In reality, I don’t think people actually want “full control” over what they read, because that’s too much work. What people are more likely to do is over-subscribe themselves, feel overwhelmed and stagnated in their content diet, and move onto a new platform if the old one doesn’t solve their problem for them. I don’t think most people are interested in painstakingly curating their feeds.

Recommendation doesn’t have to be just a tool that big tech companies use to make a number on a spreadsheet go up. How can we develop algorithms that serve the interests of individuals?

From In defense of recommendation by Jacob O’Bryant

This is something that i’ve been looking for a while. I dont think algorithmic timelines are bad as long as they only recommend things from the feeds you are subscribed and using your own thumbs-(up/down) to train that recommendation. Sometimes i have a lot of unread articles, and i dont have the energy to skim through titles, i just want a kind of “top 5 suggested based on your previous votes”.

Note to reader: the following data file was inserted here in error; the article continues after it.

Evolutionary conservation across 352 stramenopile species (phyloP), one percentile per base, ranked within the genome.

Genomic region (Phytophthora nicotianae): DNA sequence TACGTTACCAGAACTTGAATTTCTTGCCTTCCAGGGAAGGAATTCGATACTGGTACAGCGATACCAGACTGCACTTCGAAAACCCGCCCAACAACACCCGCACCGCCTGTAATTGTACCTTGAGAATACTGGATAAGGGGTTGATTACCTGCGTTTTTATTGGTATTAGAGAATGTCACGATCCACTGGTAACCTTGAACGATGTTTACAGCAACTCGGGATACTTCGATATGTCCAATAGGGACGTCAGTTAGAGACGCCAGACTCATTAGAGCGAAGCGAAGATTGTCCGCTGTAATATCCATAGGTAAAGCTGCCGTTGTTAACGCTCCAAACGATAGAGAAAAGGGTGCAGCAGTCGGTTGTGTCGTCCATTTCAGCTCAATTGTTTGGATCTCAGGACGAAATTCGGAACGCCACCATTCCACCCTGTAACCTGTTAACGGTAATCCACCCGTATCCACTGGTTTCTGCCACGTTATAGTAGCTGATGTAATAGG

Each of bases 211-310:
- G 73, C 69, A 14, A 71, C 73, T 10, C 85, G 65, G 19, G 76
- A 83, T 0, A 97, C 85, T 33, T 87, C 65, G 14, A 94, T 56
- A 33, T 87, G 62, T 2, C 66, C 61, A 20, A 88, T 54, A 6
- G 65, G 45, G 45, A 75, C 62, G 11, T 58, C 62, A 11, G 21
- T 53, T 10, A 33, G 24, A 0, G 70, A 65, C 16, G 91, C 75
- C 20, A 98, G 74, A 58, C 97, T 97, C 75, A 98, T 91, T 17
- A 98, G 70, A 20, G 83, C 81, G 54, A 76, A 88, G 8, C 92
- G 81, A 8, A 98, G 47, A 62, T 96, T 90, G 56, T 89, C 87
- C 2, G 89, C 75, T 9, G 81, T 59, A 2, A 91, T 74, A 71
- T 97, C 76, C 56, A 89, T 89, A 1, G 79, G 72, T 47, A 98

April 25, 2023

[…] But even if we restrict our focus to those who want to be founders, the reality is that it can take years for a nascent idea or desire to mature into a real business. YC may be focused on early-stage companies, but sometimes even an early-stage company takes a long time to build.

This has been workable in my case, but it points to a lack of institutional support. Not everyone has the resources (or stakeholder buy-in) to take a 4-year sabbatical. We have institutional support for research—what if there was something like “going to grad school,” but for open-source developers? Could it be scaled up enough so that people can actually get in without applying 8+ times?

From Funding software innovation by Jacob O’Bryant

April 24, 2023